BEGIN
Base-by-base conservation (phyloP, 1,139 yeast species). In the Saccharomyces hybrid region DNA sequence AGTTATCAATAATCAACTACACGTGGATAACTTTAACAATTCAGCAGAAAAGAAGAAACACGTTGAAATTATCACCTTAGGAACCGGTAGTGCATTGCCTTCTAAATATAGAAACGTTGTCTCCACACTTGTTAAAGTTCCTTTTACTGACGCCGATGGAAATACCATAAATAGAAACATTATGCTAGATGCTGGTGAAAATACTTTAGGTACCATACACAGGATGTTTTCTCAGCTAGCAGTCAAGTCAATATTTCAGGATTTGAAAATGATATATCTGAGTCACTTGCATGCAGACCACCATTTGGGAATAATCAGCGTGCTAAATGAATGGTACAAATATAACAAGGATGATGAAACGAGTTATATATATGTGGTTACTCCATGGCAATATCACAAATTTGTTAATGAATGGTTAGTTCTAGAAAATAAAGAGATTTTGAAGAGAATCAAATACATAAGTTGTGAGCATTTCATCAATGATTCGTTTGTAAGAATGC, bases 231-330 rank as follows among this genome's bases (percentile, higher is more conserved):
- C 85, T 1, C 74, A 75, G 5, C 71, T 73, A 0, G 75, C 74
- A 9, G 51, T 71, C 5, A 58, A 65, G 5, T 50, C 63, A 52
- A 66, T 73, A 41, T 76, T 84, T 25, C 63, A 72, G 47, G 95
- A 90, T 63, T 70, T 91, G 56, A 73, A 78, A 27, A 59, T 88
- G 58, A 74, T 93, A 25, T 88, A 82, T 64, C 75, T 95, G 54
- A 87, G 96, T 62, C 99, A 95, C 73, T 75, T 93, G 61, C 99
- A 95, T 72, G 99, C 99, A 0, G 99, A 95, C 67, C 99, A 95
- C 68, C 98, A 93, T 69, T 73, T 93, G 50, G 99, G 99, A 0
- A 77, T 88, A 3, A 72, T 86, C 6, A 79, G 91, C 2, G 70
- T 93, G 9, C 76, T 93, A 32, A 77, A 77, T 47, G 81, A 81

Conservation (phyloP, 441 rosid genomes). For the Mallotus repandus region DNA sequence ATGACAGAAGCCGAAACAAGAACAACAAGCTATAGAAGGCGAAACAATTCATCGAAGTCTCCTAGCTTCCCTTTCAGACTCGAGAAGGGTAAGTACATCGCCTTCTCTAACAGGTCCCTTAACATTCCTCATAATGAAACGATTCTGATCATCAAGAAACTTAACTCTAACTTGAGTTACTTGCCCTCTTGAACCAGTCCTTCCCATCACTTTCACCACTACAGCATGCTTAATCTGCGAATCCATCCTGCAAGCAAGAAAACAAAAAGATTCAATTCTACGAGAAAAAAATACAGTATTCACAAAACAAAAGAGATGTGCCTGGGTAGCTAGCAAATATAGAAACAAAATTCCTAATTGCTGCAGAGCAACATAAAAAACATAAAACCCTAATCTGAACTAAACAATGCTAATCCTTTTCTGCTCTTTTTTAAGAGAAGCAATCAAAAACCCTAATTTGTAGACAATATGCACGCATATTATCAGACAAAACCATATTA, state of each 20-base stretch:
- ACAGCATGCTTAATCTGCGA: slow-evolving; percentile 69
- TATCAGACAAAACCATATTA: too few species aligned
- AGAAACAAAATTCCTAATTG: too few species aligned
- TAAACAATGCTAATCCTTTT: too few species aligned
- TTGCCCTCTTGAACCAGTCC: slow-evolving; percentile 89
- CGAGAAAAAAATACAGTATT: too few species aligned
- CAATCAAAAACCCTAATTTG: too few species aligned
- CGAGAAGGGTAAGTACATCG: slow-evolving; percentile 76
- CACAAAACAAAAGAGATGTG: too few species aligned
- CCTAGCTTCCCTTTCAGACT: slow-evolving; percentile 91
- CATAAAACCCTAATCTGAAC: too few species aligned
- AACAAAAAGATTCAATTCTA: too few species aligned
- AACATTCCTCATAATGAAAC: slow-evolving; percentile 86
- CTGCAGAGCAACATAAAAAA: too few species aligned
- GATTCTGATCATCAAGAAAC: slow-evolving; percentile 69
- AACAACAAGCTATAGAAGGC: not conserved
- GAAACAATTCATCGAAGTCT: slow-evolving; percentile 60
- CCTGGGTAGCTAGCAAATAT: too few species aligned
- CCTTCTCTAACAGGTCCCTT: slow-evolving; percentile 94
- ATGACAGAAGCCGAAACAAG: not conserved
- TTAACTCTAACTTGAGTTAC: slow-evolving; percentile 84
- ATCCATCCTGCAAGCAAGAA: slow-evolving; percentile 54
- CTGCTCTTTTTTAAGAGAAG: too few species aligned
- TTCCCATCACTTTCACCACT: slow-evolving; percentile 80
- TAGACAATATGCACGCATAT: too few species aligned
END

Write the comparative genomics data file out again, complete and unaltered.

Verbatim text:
Base-by-base conservation (phyloP, 1,139 yeast species). In the Saccharomyces hybrid region DNA sequence AGTTATCAATAATCAACTACACGTGGATAACTTTAACAATTCAGCAGAAAAGAAGAAACACGTTGAAATTATCACCTTAGGAACCGGTAGTGCATTGCCTTCTAAATATAGAAACGTTGTCTCCACACTTGTTAAAGTTCCTTTTACTGACGCCGATGGAAATACCATAAATAGAAACATTATGCTAGATGCTGGTGAAAATACTTTAGGTACCATACACAGGATGTTTTCTCAGCTAGCAGTCAAGTCAATATTTCAGGATTTGAAAATGATATATCTGAGTCACTTGCATGCAGACCACCATTTGGGAATAATCAGCGTGCTAAATGAATGGTACAAATATAACAAGGATGATGAAACGAGTTATATATATGTGGTTACTCCATGGCAATATCACAAATTTGTTAATGAATGGTTAGTTCTAGAAAATAAAGAGATTTTGAAGAGAATCAAATACATAAGTTGTGAGCATTTCATCAATGATTCGTTTGTAAGAATGC, bases 231-330 rank as follows among this genome's bases (percentile, higher is more conserved):
- C 85, T 1, C 74, A 75, G 5, C 71, T 73, A 0, G 75, C 74
- A 9, G 51, T 71, C 5, A 58, A 65, G 5, T 50, C 63, A 52
- A 66, T 73, A 41, T 76, T 84, T 25, C 63, A 72, G 47, G 95
- A 90, T 63, T 70, T 91, G 56, A 73, A 78, A 27, A 59, T 88
- G 58, A 74, T 93, A 25, T 88, A 82, T 64, C 75, T 95, G 54
- A 87, G 96, T 62, C 99, A 95, C 73, T 75, T 93, G 61, C 99
- A 95, T 72, G 99, C 99, A 0, G 99, A 95, C 67, C 99, A 95
- C 68, C 98, A 93, T 69, T 73, T 93, G 50, G 99, G 99, A 0
- A 77, T 88, A 3, A 72, T 86, C 6, A 79, G 91, C 2, G 70
- T 93, G 9, C 76, T 93, A 32, A 77, A 77, T 47, G 81, A 81

Conservation (phyloP, 441 rosid genomes). For the Mallotus repandus region DNA sequence ATGACAGAAGCCGAAACAAGAACAACAAGCTATAGAAGGCGAAACAATTCATCGAAGTCTCCTAGCTTCCCTTTCAGACTCGAGAAGGGTAAGTACATCGCCTTCTCTAACAGGTCCCTTAACATTCCTCATAATGAAACGATTCTGATCATCAAGAAACTTAACTCTAACTTGAGTTACTTGCCCTCTTGAACCAGTCCTTCCCATCACTTTCACCACTACAGCATGCTTAATCTGCGAATCCATCCTGCAAGCAAGAAAACAAAAAGATTCAATTCTACGAGAAAAAAATACAGTATTCACAAAACAAAAGAGATGTGCCTGGGTAGCTAGCAAATATAGAAACAAAATTCCTAATTGCTGCAGAGCAACATAAAAAACATAAAACCCTAATCTGAACTAAACAATGCTAATCCTTTTCTGCTCTTTTTTAAGAGAAGCAATCAAAAACCCTAATTTGTAGACAATATGCACGCATATTATCAGACAAAACCATATTA, state of each 20-base stretch:
- ACAGCATGCTTAATCTGCGA: slow-evolving; percentile 69
- TATCAGACAAAACCATATTA: too few species aligned
- AGAAACAAAATTCCTAATTG: too few species aligned
- TAAACAATGCTAATCCTTTT: too few species aligned
- TTGCCCTCTTGAACCAGTCC: slow-evolving; percentile 89
- CGAGAAAAAAATACAGTATT: too few species aligned
- CAATCAAAAACCCTAATTTG: too few species aligned
- CGAGAAGGGTAAGTACATCG: slow-evolving; percentile 76
- CACAAAACAAAAGAGATGTG: too few species aligned
- CCTAGCTTCCCTTTCAGACT: slow-evolving; percentile 91
- CATAAAACCCTAATCTGAAC: too few species aligned
- AACAAAAAGATTCAATTCTA: too few species aligned
- AACATTCCTCATAATGAAAC: slow-evolving; percentile 86
- CTGCAGAGCAACATAAAAAA: too few species aligned
- GATTCTGATCATCAAGAAAC: slow-evolving; percentile 69
- AACAACAAGCTATAGAAGGC: not conserved
- GAAACAATTCATCGAAGTCT: slow-evolving; percentile 60
- CCTGGGTAGCTAGCAAATAT: too few species aligned
- CCTTCTCTAACAGGTCCCTT: slow-evolving; percentile 94
- ATGACAGAAGCCGAAACAAG: not conserved
- TTAACTCTAACTTGAGTTAC: slow-evolving; percentile 84
- ATCCATCCTGCAAGCAAGAA: slow-evolving; percentile 54
- CTGCTCTTTTTTAAGAGAAG: too few species aligned
- TTCCCATCACTTTCACCACT: slow-evolving; percentile 80
- TAGACAATATGCACGCATAT: too few species aligned